Saudi Arabian authorities have held more than 900 Nigerian women on the annual Hajj pilgrimage under a law that prohibits women under 45 to travel without a first-degree male relative. Nigeria’s National Hajj Commission has reported that 908 female pilgrims were held at King Abdulaziz Airport in the Saudi city of Jeddah.
The commission also stated that the pilgrims have been held in poor conditions, and some of them need “urgent medical attention.” According to Article 5 of the Saudi law on applications for a Hajj visa, all women are required to travel for Hajj with a Mahram (a first-degree male relative), and the proof of kinship must be submitted with the application form.
However, women over the age of forty-five may travel without a Mahram with an organized group on the condition that they carry a no objection letter notarized by husband, son or brother, authorizing the pilgrim to travel with the named group, the law stipulates. Meanwhile, Nigeria’s Ambassador to Riyadh Abubakar Shehu Bunu filed a formal complaint with the Saudi foreign affairs office, calling on Riyadh to release the Nigerian women.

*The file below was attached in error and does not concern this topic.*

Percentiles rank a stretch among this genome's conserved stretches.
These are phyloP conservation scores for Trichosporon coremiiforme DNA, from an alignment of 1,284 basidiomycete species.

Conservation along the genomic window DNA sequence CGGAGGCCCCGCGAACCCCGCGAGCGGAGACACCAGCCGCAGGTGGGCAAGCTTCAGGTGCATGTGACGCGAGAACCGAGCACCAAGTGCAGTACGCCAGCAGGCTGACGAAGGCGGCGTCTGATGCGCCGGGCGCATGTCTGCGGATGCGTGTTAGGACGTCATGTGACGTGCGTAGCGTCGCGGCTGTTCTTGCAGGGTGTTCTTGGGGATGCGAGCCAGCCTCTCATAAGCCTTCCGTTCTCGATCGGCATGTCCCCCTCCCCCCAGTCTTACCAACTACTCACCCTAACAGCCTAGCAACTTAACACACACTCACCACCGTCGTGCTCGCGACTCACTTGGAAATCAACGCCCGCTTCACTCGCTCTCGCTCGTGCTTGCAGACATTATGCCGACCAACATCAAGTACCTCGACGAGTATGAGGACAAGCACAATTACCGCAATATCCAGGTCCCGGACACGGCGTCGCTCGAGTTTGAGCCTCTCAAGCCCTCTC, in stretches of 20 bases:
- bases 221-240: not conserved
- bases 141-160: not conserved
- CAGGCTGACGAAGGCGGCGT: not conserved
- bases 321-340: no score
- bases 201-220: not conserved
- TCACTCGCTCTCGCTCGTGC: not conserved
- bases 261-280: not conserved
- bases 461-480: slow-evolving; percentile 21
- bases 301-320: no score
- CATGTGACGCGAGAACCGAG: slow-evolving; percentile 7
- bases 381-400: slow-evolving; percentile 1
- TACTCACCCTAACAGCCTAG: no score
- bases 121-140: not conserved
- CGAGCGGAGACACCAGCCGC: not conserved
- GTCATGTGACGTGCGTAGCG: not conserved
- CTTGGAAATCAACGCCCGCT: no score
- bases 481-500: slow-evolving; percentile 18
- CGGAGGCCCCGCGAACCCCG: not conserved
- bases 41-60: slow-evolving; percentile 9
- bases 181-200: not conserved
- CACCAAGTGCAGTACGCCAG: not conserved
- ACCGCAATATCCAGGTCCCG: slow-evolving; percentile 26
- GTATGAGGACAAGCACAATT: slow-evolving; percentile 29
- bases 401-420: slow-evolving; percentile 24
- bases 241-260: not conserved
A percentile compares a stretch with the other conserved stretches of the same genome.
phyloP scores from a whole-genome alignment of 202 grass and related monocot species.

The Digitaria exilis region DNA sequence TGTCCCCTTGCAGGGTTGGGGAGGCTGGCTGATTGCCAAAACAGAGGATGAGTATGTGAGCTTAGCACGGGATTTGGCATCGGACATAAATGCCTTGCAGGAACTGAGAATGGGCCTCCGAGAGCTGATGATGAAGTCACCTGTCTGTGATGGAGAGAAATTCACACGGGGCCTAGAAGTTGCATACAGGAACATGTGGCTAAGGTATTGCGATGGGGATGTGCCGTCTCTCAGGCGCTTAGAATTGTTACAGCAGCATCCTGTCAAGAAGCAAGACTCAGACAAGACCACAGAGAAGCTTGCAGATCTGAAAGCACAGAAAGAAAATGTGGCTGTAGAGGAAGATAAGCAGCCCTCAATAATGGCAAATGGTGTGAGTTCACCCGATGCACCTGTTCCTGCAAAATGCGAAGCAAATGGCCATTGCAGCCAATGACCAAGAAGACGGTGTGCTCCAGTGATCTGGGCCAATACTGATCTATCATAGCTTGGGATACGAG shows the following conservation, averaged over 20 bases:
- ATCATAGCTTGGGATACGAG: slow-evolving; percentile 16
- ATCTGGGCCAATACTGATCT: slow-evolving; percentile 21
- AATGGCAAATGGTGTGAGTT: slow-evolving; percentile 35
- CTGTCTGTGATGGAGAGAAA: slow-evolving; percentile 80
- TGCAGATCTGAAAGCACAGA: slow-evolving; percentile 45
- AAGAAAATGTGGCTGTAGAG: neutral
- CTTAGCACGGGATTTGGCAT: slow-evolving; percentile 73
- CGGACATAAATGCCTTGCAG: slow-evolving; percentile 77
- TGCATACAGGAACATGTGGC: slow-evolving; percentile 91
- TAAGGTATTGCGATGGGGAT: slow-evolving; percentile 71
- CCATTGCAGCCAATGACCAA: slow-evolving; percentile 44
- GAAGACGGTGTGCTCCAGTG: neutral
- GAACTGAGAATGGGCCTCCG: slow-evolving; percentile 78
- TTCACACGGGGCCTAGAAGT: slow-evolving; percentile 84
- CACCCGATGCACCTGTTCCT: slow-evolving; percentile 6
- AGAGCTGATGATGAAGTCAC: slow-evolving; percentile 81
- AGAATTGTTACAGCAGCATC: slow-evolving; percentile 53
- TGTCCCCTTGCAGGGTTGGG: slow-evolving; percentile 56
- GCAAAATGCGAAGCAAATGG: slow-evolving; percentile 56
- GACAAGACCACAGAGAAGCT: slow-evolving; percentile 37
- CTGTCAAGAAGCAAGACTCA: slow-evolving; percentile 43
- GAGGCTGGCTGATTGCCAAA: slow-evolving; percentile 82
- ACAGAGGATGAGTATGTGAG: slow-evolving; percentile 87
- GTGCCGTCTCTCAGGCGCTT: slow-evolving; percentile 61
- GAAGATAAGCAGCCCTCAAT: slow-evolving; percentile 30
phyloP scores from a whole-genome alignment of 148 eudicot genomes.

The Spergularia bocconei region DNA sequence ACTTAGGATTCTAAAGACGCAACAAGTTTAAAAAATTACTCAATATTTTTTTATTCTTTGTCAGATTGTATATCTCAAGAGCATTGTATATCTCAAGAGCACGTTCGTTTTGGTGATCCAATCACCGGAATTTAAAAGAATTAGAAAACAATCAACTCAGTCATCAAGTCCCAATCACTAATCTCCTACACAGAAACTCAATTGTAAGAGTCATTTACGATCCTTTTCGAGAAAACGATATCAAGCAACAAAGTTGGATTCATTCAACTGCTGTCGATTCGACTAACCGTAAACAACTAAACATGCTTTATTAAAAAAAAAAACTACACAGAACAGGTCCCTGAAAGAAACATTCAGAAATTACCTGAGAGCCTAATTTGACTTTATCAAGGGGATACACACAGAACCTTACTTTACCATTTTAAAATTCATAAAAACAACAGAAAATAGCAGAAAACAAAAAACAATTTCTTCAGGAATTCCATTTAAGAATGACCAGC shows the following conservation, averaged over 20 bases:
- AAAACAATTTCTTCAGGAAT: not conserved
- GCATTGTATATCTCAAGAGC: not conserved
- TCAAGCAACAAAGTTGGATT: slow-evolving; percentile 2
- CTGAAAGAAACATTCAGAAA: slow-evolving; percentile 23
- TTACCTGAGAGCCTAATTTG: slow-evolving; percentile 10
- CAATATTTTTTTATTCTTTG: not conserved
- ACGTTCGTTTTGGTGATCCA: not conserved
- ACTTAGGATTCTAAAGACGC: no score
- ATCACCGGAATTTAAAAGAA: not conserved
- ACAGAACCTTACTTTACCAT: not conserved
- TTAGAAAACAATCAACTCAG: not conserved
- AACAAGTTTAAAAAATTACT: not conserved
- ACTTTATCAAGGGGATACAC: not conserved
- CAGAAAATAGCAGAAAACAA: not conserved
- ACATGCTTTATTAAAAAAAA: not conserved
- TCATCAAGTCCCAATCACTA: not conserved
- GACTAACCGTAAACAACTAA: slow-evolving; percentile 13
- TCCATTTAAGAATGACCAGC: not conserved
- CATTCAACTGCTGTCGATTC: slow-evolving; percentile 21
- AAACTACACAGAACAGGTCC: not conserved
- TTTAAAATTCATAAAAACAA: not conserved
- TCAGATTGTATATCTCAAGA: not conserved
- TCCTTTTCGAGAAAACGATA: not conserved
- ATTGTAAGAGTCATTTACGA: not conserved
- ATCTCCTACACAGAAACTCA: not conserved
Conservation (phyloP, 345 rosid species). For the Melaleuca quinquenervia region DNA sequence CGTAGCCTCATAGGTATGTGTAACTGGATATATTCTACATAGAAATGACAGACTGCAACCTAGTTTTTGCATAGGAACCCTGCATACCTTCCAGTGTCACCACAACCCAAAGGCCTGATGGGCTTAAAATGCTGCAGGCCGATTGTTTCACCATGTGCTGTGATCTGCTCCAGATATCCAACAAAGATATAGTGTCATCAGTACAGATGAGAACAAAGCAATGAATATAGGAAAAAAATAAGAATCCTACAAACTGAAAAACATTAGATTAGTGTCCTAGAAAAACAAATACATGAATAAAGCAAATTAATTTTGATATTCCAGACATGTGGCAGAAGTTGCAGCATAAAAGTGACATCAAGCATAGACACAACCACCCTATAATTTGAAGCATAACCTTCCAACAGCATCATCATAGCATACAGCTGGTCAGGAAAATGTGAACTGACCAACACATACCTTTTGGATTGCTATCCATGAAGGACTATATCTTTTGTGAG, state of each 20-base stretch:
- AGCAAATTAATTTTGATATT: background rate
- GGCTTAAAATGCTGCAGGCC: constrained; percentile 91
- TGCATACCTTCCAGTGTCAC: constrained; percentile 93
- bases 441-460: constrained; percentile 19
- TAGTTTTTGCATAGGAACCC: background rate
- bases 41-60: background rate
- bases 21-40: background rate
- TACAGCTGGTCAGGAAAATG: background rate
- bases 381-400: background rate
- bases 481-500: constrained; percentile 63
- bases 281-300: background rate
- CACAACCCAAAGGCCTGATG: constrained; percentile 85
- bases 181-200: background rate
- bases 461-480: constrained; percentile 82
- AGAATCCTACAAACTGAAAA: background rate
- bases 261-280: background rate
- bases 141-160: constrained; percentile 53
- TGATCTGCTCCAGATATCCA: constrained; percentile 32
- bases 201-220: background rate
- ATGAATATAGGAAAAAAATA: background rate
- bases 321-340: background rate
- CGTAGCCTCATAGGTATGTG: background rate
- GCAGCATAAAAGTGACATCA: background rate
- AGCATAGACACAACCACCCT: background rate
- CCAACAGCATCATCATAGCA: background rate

“They are stopping women particularly between the ages of 25 and 35 without a male relative. Those over 45 are not a concern to the Saudi authorities,” Bunu stated. The Nigerian National Hajj Commission also said that under an agreement between Abuja and Riyadh, Nigerian women could travel to Mecca for Hajj pilgrimage even if they were accompanied by local Hajj committee officials. Saudi authorities even stopped women who were entering the country with their husbands just because their surnames did not match those of their husbands, according to the commission report. “Islam allows wives to bear the names of their parents and not necessarily that of their husbands,” the report said.